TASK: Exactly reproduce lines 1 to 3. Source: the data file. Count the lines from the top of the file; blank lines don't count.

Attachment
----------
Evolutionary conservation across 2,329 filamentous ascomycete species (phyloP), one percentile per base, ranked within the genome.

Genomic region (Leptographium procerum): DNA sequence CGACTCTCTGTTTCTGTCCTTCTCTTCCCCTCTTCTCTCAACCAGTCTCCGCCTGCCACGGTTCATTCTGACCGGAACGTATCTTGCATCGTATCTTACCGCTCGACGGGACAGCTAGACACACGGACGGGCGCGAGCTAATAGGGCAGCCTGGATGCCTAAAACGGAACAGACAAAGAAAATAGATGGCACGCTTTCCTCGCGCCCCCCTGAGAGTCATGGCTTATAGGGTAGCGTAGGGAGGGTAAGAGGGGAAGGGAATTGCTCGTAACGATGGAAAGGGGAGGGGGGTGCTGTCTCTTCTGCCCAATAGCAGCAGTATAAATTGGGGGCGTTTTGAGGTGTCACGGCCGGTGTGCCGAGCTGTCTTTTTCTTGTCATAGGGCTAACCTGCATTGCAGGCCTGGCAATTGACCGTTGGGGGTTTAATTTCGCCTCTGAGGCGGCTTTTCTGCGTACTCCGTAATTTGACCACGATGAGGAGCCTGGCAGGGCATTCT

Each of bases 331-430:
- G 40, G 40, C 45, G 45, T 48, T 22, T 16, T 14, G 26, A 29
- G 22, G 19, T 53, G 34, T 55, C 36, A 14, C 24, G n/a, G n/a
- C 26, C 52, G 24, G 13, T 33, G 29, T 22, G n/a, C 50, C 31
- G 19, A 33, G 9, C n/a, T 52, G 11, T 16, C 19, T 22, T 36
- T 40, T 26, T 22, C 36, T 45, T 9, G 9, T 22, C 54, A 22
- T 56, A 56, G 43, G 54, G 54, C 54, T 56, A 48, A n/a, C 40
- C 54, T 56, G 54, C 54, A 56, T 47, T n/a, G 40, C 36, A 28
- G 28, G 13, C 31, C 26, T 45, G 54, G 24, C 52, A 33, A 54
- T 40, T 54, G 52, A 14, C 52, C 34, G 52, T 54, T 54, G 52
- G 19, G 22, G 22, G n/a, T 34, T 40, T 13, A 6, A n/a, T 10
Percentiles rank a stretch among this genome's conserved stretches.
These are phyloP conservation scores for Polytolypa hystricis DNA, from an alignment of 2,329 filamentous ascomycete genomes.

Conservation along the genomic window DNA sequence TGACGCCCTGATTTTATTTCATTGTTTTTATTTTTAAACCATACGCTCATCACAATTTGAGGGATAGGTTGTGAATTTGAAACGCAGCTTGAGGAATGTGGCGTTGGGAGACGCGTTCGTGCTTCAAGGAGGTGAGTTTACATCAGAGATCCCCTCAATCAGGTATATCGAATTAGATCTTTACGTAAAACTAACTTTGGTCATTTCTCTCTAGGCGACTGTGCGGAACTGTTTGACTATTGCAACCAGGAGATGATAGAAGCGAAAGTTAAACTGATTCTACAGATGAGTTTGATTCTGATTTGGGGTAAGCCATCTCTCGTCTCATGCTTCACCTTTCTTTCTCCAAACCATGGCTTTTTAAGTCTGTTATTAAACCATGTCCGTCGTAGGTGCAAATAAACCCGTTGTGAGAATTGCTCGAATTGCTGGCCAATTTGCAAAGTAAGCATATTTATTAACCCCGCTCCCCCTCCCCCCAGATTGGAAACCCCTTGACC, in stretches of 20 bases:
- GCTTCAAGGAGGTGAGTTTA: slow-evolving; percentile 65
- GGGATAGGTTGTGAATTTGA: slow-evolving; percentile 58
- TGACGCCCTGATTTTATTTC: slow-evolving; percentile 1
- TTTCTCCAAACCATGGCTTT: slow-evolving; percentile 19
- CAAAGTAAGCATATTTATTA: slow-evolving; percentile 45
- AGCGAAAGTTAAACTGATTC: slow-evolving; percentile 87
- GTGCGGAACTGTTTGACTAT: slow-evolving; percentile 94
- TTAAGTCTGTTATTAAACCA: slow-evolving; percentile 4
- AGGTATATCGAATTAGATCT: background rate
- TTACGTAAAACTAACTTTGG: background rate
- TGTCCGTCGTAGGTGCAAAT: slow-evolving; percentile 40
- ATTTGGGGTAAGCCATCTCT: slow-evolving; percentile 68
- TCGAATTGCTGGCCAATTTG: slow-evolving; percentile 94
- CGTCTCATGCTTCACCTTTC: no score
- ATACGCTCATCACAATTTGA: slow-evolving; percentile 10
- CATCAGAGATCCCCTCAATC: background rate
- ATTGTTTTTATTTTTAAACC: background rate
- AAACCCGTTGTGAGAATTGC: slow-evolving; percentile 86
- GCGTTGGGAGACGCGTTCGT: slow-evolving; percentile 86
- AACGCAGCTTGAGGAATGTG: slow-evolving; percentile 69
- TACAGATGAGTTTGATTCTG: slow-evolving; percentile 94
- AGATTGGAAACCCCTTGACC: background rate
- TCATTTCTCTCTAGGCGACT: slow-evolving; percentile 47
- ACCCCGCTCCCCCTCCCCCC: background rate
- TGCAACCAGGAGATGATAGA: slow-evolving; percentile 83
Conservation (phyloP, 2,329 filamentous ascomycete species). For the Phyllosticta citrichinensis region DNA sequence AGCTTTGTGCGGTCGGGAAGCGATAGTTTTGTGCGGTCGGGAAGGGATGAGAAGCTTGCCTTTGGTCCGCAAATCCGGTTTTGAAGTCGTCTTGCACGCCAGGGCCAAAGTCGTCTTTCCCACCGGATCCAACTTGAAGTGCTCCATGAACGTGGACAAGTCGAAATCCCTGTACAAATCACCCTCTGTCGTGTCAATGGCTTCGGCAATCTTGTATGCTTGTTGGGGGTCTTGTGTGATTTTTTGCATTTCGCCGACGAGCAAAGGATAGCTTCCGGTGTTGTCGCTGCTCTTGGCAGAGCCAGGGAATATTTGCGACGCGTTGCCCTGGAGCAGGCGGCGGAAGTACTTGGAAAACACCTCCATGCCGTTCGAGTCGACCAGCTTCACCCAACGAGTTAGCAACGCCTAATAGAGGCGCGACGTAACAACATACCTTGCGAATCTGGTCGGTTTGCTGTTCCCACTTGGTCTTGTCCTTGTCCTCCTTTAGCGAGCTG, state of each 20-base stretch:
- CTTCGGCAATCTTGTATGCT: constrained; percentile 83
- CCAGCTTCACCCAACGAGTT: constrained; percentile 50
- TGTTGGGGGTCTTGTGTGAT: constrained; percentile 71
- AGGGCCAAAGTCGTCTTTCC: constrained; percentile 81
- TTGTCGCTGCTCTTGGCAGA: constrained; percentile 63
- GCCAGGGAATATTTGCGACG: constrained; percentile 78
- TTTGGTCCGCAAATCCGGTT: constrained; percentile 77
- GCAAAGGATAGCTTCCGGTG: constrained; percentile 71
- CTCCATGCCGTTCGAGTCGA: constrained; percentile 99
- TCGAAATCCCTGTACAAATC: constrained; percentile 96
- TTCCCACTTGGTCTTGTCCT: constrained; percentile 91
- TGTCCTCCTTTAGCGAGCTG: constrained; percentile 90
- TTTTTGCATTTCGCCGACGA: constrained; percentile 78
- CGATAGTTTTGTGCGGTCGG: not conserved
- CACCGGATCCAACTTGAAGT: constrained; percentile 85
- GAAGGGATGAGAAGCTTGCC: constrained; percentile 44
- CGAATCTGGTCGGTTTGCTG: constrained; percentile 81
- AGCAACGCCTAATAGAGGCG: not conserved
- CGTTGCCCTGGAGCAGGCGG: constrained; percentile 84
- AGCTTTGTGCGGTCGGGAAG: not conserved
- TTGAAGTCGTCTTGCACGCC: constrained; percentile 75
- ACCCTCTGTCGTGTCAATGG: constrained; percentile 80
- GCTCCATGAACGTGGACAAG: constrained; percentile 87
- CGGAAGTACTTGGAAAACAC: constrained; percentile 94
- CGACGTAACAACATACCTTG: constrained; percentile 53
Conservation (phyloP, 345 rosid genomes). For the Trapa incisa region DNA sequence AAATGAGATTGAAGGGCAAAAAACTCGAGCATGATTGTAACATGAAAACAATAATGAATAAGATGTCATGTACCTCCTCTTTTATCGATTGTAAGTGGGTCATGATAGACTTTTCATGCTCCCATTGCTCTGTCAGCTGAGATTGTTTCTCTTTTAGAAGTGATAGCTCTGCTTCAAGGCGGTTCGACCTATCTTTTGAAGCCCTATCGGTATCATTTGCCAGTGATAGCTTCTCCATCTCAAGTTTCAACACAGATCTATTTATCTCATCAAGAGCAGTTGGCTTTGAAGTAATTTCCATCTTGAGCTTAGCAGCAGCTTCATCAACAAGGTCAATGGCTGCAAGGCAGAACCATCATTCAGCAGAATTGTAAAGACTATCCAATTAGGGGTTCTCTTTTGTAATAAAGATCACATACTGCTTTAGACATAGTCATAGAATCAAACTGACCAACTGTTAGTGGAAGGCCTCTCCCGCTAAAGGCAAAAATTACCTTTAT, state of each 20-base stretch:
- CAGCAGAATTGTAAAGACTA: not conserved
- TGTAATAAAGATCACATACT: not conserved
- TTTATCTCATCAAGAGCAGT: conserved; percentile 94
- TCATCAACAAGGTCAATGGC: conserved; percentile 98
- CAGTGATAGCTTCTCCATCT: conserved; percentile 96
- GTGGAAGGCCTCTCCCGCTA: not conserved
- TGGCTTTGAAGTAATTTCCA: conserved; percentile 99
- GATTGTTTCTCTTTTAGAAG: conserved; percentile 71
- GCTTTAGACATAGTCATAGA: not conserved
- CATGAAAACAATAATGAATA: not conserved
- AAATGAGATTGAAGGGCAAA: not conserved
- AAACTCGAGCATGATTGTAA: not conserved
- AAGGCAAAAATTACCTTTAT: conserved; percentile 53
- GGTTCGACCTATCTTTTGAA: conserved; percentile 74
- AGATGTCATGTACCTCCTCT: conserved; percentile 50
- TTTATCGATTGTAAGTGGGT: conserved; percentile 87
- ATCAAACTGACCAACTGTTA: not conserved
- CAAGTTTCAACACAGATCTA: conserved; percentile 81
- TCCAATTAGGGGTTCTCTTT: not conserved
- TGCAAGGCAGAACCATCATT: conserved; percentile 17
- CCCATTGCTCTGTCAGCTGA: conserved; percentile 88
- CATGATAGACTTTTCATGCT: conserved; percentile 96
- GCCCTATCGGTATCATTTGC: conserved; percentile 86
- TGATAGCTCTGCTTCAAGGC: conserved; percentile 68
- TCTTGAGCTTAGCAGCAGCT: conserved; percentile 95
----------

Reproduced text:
Evolutionary conservation across 2,329 filamentous ascomycete species (phyloP), one percentile per base, ranked within the genome.

Genomic region (Leptographium procerum): DNA sequence CGACTCTCTGTTTCTGTCCTTCTCTTCCCCTCTTCTCTCAACCAGTCTCCGCCTGCCACGGTTCATTCTGACCGGAACGTATCTTGCATCGTATCTTACCGCTCGACGGGACAGCTAGACACACGGACGGGCGCGAGCTAATAGGGCAGCCTGGATGCCTAAAACGGAACAGACAAAGAAAATAGATGGCACGCTTTCCTCGCGCCCCCCTGAGAGTCATGGCTTATAGGGTAGCGTAGGGAGGGTAAGAGGGGAAGGGAATTGCTCGTAACGATGGAAAGGGGAGGGGGGTGCTGTCTCTTCTGCCCAATAGCAGCAGTATAAATTGGGGGCGTTTTGAGGTGTCACGGCCGGTGTGCCGAGCTGTCTTTTTCTTGTCATAGGGCTAACCTGCATTGCAGGCCTGGCAATTGACCGTTGGGGGTTTAATTTCGCCTCTGAGGCGGCTTTTCTGCGTACTCCGTAATTTGACCACGATGAGGAGCCTGGCAGGGCATTCT

Each of bases 331-430: